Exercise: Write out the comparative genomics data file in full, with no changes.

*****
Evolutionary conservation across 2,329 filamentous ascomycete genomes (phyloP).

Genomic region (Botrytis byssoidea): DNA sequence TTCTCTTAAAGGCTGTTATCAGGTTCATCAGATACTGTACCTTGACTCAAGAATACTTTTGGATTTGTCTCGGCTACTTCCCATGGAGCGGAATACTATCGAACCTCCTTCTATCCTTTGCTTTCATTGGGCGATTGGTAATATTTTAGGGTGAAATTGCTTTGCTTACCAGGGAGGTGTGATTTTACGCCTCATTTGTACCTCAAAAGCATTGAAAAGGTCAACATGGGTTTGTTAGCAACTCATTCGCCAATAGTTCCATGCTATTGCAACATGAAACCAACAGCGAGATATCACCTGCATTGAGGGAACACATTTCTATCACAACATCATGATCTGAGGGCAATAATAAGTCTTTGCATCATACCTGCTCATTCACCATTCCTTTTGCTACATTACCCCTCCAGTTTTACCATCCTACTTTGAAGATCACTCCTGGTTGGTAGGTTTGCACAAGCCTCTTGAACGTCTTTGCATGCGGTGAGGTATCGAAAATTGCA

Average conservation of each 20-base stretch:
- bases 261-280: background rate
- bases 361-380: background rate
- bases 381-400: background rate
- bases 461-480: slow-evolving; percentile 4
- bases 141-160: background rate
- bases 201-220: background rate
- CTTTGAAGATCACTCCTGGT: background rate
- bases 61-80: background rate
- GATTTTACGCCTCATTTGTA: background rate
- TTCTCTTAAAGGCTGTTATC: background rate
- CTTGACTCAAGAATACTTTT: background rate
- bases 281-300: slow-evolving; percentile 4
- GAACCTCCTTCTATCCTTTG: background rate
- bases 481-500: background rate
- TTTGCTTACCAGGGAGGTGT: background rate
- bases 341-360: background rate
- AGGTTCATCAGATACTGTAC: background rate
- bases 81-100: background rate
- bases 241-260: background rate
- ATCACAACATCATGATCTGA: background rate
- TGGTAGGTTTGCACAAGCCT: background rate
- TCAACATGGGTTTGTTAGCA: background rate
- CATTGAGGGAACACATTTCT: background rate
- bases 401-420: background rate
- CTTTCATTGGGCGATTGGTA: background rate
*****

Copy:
Evolutionary conservation across 2,329 filamentous ascomycete genomes (phyloP).

Genomic region (Botrytis byssoidea): DNA sequence TTCTCTTAAAGGCTGTTATCAGGTTCATCAGATACTGTACCTTGACTCAAGAATACTTTTGGATTTGTCTCGGCTACTTCCCATGGAGCGGAATACTATCGAACCTCCTTCTATCCTTTGCTTTCATTGGGCGATTGGTAATATTTTAGGGTGAAATTGCTTTGCTTACCAGGGAGGTGTGATTTTACGCCTCATTTGTACCTCAAAAGCATTGAAAAGGTCAACATGGGTTTGTTAGCAACTCATTCGCCAATAGTTCCATGCTATTGCAACATGAAACCAACAGCGAGATATCACCTGCATTGAGGGAACACATTTCTATCACAACATCATGATCTGAGGGCAATAATAAGTCTTTGCATCATACCTGCTCATTCACCATTCCTTTTGCTACATTACCCCTCCAGTTTTACCATCCTACTTTGAAGATCACTCCTGGTTGGTAGGTTTGCACAAGCCTCTTGAACGTCTTTGCATGCGGTGAGGTATCGAAAATTGCA

Average conservation of each 20-base stretch:
- bases 261-280: background rate
- bases 361-380: background rate
- bases 381-400: background rate
- bases 461-480: slow-evolving; percentile 4
- bases 141-160: background rate
- bases 201-220: background rate
- CTTTGAAGATCACTCCTGGT: background rate
- bases 61-80: background rate
- GATTTTACGCCTCATTTGTA: background rate
- TTCTCTTAAAGGCTGTTATC: background rate
- CTTGACTCAAGAATACTTTT: background rate
- bases 281-300: slow-evolving; percentile 4
- GAACCTCCTTCTATCCTTTG: background rate
- bases 481-500: background rate
- TTTGCTTACCAGGGAGGTGT: background rate
- bases 341-360: background rate
- AGGTTCATCAGATACTGTAC: background rate
- bases 81-100: background rate
- bases 241-260: background rate
- ATCACAACATCATGATCTGA: background rate
- TGGTAGGTTTGCACAAGCCT: background rate
- TCAACATGGGTTTGTTAGCA: background rate
- CATTGAGGGAACACATTTCT: background rate
- bases 401-420: background rate
- CTTTCATTGGGCGATTGGTA: background rate